The third method identified in this review is a breath-by-breath analysis approach. In this technique, every single ventilation cycle is independently analysed, and the percentage of adequate and inadequate cycle for each test is then given. Although this method is more accurate as it takes into account intra- and inter-individual variability, it still does not correlate ventilatory variations with time. Indeed, time-related variability is necessary to assess the performance of ventilation over a whole time period. The importance of a chronological analysis can be easily understood when comparing Figs. 2 and 3. In both cases, a high percentage of insufficient VT has been recorded, but these two ventilation tests are fundamentally different, and would not have the same impact on efficiency of ventilation. As explained previously, the first test features an entire minute of insufficient ventilation cycles that could potentially lead to hypoxia, whereas the efficiency of the second test is not really impacted by the presence of insufficient cycles because of their dispersion over time.

Our review has some limitations. First, it is difficult to make basic comparisons between studies because of the heterogeneity in design and outcome measures. They all had different objectives, carried out different experimental protocols and evaluated different ventilation devices. Second, the low number of relevant articles limits the scope of this review. We also excluded articles written in languages other than English or French.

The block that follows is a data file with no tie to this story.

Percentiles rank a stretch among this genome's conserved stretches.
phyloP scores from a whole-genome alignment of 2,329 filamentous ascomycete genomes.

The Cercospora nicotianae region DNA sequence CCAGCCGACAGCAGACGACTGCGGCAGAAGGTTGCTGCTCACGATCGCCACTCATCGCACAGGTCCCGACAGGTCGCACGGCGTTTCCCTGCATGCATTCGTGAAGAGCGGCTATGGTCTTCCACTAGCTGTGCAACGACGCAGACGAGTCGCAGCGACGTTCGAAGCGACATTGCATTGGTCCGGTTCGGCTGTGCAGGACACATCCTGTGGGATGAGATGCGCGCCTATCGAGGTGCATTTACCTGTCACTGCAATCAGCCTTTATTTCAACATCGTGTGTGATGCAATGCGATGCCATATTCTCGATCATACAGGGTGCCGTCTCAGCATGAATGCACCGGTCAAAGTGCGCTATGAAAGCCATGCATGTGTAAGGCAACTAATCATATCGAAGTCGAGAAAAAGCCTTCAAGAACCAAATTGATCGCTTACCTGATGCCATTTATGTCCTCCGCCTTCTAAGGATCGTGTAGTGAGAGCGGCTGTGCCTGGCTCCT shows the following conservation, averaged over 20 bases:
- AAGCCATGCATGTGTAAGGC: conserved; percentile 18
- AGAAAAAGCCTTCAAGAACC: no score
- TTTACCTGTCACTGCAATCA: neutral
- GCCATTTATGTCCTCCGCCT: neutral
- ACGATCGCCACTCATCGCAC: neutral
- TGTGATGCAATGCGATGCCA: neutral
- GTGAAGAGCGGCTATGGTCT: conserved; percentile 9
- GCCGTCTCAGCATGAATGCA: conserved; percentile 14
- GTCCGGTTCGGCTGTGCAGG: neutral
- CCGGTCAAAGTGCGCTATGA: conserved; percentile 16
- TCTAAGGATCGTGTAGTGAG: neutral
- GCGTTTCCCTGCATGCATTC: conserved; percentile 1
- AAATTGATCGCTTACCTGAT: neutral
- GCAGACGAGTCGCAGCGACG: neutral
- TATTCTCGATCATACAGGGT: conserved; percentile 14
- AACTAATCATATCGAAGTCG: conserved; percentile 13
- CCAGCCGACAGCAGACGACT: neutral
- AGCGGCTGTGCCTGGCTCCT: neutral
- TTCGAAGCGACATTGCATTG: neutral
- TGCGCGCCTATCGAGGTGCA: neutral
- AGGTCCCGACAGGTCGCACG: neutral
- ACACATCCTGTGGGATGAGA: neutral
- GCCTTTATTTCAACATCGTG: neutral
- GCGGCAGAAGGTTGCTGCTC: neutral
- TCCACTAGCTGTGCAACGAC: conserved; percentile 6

In conclusion, this review has shown significant heterogeneity in the variables used for the evaluation of successful ventilation. Defining accepted judgment criteria and an adequate method of analysis is crucial for the interpretation of these studies, and for reaching unbiased conclusions. This is even more important for bench studies, where ventilatory data cannot be correlated with physiological measurements or patient outcomes. It would be interesting to apply these different definitions to a database to evaluate their impact on performance of ventilation. However, none of these various approaches are able to provide a clear understanding of efficiency of ventilation over a full time period. This review highlights the need to define a new standardised method, which would give a chronological view of variability in ventilation, to assess performance of manual ventilation accurately. This will allow an easier comparison of results between studies, and could also help to improve the relevance of bench studies by giving more appropriate assessments of the performance of ventilation devices.

Acknowledgements

This work was supported by an unrestricted grant from the European Commission (FEDER), the Greater Besançon Urban Area Community (CAGB), the Regional Council of Franche-Comté, and the General Council of Doubs Department.

    Competing interests

    No competing interests declared.